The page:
No Free Lunch

By Peter G. Peterson
The National Interest

July/August 2007

While the United States is unquestionably the world’s pre-eminent military power, Mr. Pete Peterson questions whether America’s culture of instant gratification and obsession with the short-term is sustainable economically. In the July/August 2007 edition of The National Interest, Peterson argues that the high current account deficits, rising foreign-debt, the current health-care costs associated with Medicare, and our “energy gluttony” amount to unsustainable economic behavior in the long-run that require reform. Yet, he asks, is a democratic society fixated on the short term and the next election capable of dealing with silent, long-term challenges that have no major negative consequences today?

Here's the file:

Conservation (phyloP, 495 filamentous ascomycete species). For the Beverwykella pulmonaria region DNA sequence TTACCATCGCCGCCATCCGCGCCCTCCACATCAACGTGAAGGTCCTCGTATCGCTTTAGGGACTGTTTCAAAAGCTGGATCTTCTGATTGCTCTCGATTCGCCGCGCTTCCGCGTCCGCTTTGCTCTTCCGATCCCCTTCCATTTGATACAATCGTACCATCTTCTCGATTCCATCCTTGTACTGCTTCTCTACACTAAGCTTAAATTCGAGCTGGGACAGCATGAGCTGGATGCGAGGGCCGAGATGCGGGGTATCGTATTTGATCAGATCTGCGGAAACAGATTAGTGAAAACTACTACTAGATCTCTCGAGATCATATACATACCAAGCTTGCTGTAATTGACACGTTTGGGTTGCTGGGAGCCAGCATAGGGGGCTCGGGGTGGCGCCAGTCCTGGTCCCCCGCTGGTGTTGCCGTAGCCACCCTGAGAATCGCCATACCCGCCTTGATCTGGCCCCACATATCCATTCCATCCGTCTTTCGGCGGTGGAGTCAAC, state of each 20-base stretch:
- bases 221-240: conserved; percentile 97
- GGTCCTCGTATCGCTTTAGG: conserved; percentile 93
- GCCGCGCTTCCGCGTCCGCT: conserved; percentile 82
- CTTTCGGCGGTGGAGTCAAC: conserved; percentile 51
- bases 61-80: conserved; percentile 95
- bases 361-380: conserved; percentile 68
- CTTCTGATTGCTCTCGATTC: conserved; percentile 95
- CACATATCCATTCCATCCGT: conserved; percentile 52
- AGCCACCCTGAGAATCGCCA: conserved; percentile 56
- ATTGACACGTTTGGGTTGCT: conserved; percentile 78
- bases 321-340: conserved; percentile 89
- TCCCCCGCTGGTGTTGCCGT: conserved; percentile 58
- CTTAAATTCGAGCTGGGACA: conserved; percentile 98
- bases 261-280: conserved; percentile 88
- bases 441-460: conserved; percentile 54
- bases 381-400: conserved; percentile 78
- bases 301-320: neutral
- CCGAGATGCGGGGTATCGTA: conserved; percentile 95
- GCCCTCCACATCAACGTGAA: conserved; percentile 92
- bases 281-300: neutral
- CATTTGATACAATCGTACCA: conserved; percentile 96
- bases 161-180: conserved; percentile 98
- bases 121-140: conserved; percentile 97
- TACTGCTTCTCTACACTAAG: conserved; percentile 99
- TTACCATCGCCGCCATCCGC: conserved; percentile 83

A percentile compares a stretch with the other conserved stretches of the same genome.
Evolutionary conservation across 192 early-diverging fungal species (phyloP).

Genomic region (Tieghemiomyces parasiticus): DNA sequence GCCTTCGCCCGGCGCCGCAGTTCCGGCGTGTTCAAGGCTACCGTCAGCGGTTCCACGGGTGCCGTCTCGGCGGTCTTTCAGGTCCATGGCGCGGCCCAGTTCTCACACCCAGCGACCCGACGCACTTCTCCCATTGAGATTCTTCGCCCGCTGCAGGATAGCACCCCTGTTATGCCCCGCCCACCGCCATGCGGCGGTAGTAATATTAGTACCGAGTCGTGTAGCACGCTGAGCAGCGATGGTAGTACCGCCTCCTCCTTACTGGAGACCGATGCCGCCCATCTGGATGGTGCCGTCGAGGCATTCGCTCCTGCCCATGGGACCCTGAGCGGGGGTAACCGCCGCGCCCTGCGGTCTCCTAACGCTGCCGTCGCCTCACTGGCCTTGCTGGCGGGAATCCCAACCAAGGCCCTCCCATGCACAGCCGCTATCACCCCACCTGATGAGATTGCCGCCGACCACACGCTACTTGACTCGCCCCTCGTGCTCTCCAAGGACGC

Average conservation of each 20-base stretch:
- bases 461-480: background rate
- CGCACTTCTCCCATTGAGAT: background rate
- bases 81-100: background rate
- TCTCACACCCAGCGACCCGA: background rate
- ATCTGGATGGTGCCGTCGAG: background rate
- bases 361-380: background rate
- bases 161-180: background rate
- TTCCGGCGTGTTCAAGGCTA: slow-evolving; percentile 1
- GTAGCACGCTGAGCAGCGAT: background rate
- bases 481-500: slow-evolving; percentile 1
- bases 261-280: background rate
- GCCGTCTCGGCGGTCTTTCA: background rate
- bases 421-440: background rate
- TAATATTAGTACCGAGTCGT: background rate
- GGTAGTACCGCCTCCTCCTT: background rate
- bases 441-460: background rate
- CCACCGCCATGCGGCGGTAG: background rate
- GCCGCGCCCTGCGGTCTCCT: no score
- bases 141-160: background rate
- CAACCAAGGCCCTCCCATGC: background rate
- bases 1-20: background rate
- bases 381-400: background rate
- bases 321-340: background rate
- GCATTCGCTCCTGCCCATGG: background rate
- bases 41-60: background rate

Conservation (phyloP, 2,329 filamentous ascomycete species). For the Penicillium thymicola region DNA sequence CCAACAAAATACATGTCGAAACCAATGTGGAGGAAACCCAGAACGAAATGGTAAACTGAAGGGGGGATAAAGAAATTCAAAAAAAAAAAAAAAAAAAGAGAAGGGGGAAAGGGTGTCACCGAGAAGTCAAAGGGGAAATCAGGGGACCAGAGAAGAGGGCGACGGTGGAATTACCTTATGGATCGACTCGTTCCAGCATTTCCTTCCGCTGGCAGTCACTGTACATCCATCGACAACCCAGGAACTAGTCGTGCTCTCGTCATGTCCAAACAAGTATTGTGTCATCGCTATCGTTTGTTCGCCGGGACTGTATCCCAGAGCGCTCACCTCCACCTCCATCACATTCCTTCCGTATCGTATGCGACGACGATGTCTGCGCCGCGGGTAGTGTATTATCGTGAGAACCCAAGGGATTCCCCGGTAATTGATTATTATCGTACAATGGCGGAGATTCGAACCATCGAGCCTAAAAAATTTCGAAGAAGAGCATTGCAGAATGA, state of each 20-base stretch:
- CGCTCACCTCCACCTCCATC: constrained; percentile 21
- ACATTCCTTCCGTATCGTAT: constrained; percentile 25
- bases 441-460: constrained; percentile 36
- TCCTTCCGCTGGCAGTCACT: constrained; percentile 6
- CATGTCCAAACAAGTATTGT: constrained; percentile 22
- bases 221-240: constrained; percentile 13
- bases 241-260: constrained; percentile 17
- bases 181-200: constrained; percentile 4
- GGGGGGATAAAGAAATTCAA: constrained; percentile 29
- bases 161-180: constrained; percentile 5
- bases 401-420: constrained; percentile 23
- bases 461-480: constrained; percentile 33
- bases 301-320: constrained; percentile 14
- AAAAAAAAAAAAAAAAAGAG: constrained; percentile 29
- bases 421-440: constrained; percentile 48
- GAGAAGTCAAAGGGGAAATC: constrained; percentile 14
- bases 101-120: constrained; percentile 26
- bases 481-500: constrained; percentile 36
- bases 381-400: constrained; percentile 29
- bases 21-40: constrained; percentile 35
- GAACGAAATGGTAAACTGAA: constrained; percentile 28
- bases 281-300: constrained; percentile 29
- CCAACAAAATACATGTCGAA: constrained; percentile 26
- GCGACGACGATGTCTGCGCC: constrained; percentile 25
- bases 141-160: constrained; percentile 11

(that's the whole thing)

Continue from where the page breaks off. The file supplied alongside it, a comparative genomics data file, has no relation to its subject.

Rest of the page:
In soft power terms, Peterson observes that other economic blocks such as Europe and China are assuming greater roles in an increasingly multi-polar global system. In order to restore global power, Peterson rejects protectionism and fears of globalization, recommending instead domestic reforms in the education and social system. Yet it goes both ways, Peterson argues: in addition to prudent economic behavior in the US, the rest of the world should consume more, stimulating their own domestic demand rather than relying on exports to the US. Placing this new premium on international cooperation is a critical means of restoring global economic and political influence.

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*This article is featured in the AP Fall 2007 Newsletter.